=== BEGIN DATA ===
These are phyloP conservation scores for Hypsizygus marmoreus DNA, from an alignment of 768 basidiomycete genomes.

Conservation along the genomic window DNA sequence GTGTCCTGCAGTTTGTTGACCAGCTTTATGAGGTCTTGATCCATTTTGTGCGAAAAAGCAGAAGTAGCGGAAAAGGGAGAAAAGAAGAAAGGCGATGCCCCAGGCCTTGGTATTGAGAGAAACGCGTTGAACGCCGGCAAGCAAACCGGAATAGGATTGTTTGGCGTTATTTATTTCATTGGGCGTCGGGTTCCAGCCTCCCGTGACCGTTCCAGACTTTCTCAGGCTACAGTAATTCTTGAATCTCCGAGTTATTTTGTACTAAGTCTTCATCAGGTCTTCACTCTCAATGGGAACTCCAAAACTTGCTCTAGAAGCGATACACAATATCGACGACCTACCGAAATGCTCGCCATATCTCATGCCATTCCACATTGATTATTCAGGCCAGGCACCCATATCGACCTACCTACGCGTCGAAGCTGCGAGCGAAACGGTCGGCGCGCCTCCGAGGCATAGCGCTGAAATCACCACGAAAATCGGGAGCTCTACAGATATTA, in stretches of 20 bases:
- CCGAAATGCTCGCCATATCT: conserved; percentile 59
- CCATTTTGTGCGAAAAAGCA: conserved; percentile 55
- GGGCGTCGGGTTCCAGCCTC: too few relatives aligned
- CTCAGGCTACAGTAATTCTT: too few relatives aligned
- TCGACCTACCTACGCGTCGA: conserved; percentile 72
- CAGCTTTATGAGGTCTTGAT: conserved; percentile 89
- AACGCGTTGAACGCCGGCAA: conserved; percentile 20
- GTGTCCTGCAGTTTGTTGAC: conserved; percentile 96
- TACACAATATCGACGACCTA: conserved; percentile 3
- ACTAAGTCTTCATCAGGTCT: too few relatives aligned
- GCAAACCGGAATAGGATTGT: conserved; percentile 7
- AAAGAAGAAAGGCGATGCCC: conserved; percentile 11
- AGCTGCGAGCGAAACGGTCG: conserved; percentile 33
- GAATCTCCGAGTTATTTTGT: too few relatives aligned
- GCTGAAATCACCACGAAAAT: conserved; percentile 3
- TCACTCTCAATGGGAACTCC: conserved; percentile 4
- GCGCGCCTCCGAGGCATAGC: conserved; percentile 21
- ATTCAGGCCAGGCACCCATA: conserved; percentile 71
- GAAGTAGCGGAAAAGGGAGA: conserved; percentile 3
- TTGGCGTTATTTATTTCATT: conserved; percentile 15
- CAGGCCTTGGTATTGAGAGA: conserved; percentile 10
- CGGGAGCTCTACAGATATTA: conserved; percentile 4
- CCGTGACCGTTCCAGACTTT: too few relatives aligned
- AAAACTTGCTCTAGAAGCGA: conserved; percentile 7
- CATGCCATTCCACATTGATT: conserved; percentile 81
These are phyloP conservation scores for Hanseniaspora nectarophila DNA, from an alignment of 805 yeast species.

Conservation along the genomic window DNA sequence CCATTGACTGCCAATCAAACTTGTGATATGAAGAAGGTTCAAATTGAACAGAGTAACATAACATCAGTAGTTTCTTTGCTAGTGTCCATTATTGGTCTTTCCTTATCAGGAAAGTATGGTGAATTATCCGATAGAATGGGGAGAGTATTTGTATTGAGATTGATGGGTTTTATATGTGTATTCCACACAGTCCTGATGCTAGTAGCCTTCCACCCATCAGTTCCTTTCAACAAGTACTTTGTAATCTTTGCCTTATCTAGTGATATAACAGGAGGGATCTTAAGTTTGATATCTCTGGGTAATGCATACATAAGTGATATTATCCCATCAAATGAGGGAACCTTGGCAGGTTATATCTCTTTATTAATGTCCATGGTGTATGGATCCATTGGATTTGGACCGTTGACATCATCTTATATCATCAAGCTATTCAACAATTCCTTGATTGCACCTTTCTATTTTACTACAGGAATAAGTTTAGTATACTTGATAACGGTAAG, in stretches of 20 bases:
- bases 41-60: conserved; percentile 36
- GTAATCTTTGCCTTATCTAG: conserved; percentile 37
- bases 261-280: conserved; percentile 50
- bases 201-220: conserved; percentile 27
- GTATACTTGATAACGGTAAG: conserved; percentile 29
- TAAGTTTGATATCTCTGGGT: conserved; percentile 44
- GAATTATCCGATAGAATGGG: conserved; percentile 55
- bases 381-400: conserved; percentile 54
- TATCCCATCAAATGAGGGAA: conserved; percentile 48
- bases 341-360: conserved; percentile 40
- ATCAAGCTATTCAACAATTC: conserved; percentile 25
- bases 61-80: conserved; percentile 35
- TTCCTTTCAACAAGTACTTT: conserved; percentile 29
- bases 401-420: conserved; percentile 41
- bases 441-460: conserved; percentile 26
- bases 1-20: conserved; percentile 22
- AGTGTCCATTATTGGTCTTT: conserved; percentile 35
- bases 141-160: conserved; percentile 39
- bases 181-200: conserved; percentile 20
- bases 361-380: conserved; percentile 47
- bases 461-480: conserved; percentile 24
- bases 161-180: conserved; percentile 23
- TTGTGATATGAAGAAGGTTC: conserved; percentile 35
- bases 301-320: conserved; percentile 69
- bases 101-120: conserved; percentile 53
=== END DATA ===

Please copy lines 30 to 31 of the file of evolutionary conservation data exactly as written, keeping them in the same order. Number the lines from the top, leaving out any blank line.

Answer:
- bases 41-60: conserved; percentile 36
- GTAATCTTTGCCTTATCTAG: conserved; percentile 37